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peterstepon

What will Vader's stats look like?....

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It only encourages ROLL playing over ROLE playing in a select few gamers, and those to those kinda of people perhaps roleplaying isn't for them. Maybe they should go back to their wargaming/board gaming and leave the roleplaying to the rest of us who actually get the point of RPG's  :D

 

And anyway, aren't we derailing the thread? The original poster wanted to know what Vaders stats would look like. If he'd wanted us to talk about whether it was right or wrong for him to have stats in the first place I'm sure the subject would have been quite different.

 

So just post some **** stats already!!  :lol:  :P

Now if only ROLLPLAYERS weren't the only ones I came across. :P

 

On-topic: We have two separate blocks on the first page.

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It only encourages ROLL playing over ROLE playing in a select few gamers, and those to those kinda of people perhaps roleplaying isn't for them. Maybe they should go back to their wargaming/board gaming and leave the roleplaying to the rest of us who actually get the point of RPG's  :D

 

And anyway, aren't we derailing the thread? The original poster wanted to know what Vaders stats would look like. If he'd wanted us to talk about whether it was right or wrong for him to have stats in the first place I'm sure the subject would have been quite different.

 

So just post some **** stats already!!  :lol:  :P

Now if only ROLLPLAYERS weren't the only ones I came across. :P

 

On-topic: We have two separate blocks on the first page.

 

 

Oh, I know we have two stat blocks already, but we're three pages in. It's a bit frustrating for people like the OP who have to sift through all these extra posts on the off chance someone else has popped some stats down.

 

He also asked for stats on Yoda, the Emperor and Fett too. Is anyone willing to show us there version of the Fett-meister?

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I'm kind of on the fence about the whole "to stat, or not to stat" thing. Whilst possessing the information would be great for comparisons and for the simple fact of HAVING them, they're not necessary to tell a good story: a GOOD GM who is familiar with the setting and with the NPC in question will know what that character is capable of, when they're likely to succeed, and where they will fail.

 

I do agree that an NPC possessing stats targets them as killable entities, and can thus drive a player onward through an assassination bent that he/she might otherwise not have had. Take, for example, Vader: almost every Jedi, or former Jedi, PC that I've ever had submitted during a Rebellion era campaign has wanted to get revenge on Vader for what he did to the Order. Or, if they haven't wanted to kill him in vengeance, they've wanted to tackle him for the sake of justice. Most of the time, in unstated games, this is simply a natural, character motivation tool: they begin with the rage and anger, but realise that there's other things they can do to help their Order, such as teaching, learning and preserving their knowledge. If, however, the player learns that you have stats at the ready for Vader, such a natural development is likely to be postponed (if it happens at all) in favour of hunting the Dark Lord down and ending him.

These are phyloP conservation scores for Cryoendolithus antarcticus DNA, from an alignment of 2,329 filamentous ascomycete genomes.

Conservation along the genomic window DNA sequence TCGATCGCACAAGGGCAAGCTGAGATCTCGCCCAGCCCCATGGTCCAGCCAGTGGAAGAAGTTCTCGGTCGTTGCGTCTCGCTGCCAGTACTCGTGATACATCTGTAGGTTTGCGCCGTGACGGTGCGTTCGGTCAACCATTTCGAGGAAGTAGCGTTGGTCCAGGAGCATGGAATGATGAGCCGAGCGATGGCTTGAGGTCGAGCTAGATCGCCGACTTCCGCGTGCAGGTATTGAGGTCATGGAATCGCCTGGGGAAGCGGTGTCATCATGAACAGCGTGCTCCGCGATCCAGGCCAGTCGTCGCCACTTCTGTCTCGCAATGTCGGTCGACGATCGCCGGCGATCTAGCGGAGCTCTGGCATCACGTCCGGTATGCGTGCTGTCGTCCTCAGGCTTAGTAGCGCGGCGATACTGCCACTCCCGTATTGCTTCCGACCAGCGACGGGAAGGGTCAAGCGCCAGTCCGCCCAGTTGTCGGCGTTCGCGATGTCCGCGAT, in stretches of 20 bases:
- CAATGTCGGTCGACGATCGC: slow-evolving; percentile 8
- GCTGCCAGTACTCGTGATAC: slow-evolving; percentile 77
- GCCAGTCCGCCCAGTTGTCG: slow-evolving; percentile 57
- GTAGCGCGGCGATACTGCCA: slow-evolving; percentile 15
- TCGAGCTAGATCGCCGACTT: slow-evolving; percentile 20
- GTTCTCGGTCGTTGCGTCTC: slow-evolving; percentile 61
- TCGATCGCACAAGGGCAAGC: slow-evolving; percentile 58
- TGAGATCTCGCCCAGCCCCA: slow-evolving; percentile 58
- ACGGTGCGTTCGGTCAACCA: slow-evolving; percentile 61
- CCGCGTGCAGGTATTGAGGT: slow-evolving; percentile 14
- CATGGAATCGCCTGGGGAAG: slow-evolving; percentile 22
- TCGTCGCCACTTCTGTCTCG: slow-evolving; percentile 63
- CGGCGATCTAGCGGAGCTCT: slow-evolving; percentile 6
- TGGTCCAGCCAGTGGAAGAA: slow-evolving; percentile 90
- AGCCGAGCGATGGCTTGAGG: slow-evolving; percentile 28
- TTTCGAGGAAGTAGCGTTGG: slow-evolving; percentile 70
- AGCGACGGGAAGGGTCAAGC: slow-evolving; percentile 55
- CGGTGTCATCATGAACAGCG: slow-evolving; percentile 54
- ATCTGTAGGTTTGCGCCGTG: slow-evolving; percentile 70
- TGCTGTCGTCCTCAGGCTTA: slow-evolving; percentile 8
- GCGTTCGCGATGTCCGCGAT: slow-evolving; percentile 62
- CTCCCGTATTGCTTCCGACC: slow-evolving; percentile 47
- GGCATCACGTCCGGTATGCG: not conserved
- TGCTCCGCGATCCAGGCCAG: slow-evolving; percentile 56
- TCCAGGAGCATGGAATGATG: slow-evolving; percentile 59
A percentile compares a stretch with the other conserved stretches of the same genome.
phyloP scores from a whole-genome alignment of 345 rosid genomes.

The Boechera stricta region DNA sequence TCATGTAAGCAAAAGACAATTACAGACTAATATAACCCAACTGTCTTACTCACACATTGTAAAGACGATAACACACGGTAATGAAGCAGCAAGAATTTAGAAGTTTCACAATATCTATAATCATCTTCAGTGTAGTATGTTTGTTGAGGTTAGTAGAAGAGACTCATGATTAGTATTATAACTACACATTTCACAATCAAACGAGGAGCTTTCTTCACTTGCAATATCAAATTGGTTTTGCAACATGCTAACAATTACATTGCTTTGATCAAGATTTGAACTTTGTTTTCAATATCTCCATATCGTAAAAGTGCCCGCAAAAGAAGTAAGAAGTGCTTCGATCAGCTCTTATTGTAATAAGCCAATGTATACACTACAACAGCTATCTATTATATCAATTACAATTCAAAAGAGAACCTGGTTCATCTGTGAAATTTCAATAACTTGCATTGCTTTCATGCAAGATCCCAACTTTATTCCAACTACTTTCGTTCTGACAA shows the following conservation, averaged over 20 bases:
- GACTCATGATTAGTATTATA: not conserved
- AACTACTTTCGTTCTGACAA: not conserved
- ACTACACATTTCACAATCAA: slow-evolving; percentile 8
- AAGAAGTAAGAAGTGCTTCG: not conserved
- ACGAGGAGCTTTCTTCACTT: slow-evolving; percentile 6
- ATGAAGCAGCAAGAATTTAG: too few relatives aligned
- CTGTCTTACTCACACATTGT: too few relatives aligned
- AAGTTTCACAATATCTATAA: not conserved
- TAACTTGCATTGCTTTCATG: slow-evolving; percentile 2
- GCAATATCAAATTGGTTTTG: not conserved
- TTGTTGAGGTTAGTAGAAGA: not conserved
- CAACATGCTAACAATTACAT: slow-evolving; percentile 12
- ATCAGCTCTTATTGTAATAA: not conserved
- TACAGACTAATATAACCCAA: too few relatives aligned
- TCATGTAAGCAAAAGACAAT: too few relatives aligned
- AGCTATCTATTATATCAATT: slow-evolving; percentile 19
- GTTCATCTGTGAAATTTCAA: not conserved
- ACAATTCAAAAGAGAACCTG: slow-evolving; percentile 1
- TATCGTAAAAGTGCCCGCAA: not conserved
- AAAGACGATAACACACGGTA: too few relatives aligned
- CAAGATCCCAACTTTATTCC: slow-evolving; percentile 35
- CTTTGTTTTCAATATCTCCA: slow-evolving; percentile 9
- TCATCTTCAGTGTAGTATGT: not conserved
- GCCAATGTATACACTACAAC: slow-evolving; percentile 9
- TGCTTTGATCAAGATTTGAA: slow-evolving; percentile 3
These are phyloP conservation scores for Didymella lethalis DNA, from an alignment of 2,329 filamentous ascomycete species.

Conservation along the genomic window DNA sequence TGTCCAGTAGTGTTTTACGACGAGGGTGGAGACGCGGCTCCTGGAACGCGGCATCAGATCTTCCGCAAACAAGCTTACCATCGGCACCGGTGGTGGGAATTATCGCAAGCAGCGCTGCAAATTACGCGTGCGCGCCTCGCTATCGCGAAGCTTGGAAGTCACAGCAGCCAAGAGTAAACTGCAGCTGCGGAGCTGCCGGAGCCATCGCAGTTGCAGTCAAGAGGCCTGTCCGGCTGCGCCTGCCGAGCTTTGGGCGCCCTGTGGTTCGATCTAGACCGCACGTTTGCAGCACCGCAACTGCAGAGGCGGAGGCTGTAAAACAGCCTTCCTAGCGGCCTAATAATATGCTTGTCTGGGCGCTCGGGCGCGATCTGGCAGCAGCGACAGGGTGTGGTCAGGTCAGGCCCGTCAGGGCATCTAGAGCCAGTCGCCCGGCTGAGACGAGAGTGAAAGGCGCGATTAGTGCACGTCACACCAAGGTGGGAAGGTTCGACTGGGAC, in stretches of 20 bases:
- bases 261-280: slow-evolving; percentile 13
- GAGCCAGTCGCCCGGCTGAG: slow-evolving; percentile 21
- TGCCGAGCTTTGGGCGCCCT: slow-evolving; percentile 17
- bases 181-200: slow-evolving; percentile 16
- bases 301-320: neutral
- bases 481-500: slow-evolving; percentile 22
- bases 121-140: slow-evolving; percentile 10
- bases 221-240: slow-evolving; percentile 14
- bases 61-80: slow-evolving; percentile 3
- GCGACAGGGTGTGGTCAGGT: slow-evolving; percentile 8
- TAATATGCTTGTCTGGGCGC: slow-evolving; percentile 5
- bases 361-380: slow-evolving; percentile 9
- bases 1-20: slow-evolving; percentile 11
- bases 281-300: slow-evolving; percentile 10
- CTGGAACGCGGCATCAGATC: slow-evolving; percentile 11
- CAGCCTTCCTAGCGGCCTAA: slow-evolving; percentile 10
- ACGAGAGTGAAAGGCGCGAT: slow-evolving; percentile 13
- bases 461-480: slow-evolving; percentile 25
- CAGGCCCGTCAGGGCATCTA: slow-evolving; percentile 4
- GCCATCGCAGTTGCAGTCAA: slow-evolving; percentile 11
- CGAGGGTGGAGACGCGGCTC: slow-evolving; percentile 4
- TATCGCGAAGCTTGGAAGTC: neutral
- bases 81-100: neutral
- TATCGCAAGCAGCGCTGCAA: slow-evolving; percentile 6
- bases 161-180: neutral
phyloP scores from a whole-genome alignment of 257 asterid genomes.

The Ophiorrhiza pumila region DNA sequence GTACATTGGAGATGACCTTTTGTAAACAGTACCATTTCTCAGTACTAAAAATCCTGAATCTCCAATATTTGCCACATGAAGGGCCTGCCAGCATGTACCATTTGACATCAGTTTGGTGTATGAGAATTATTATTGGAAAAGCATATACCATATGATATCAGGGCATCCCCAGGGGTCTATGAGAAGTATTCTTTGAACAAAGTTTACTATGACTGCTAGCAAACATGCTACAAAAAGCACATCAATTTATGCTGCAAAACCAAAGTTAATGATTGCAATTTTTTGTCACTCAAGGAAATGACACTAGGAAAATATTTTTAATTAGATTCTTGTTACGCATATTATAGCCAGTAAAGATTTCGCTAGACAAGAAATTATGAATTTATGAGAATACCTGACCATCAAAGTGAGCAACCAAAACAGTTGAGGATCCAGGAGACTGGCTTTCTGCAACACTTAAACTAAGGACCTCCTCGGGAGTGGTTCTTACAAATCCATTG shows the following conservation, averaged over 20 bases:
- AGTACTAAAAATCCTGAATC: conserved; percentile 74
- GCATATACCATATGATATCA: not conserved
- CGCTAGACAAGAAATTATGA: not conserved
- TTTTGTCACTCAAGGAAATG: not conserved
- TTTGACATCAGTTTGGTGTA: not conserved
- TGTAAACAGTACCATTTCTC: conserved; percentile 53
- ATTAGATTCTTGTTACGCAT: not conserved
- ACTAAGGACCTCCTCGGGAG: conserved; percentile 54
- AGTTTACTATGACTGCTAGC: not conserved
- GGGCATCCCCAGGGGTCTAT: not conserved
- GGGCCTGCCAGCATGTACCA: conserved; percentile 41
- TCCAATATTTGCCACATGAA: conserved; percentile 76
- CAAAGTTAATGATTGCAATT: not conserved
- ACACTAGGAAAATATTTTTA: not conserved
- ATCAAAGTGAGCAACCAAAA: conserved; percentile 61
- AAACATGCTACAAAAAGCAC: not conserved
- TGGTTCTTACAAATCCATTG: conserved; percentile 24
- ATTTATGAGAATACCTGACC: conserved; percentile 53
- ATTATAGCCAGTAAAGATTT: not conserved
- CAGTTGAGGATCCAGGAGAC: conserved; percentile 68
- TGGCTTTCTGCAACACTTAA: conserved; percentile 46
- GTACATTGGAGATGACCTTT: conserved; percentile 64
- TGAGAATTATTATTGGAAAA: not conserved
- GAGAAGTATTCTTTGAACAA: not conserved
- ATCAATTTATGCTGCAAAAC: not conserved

Can a PC kill them, then? Yes. I, like others, am not of the mind that an iconic should be immune to pain, suffering, or death; but because you can feasibly have them succeed or fail where it's likely to happen, the players would need to come up with something truly spectacular, or achieve a real "wow..." moment to make me think that "yeah, they deserve this victory."

 

My take, therefore, is this: allow the NPC to achieve/fail whatever you need/desire, but don't forget that the PCs drive the story as it's heroes. Therefore, if they do something truly heroic and memorable that could result in their defeating an otherwise undefeatable foe and add to the story whilst doing so, then let them do it.

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coming up with stats is a fun exercise in analyzing characters and would be a neat thing to have, but from a gameplay perspective...totally unnecessary since the intent of this game is to not really encounter these characters.

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coming up with stats is a fun exercise in analyzing characters and would be a neat thing to have, but from a gameplay perspective...totally unnecessary since the intent of this game is to not really encounter these characters.

Leaving them unstatted (or partially unstatted) also allows GMs to tweak them to the power level of their group.

But if they have to be statted I would prefer their stats be within the realm of achievable by the expectations of the system - nothing bugs more more, especially for licensed game settings, where the licensed characters are impossibly powerful compared to what the best PC can hope for (WEG d6 was particularly bad about this for the protagonists - no starting character could ever match Luke's stats from the beginning of the story, and nothing in that story would have earned him the xp to reflect the stats he had in Galaxy Guide 1 for the end of the movie, same with Solo, Chewie, etc). It's just another kind of GMPC problem.

Edited by Bahamaat

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coming up with stats is a fun exercise in analyzing characters and would be a neat thing to have, but from a gameplay perspective...totally unnecessary since the intent of this game is to not really encounter these characters.

Leaving them unstatted (or partially unstatted) also allows GMs to tweak them to the power level of their group.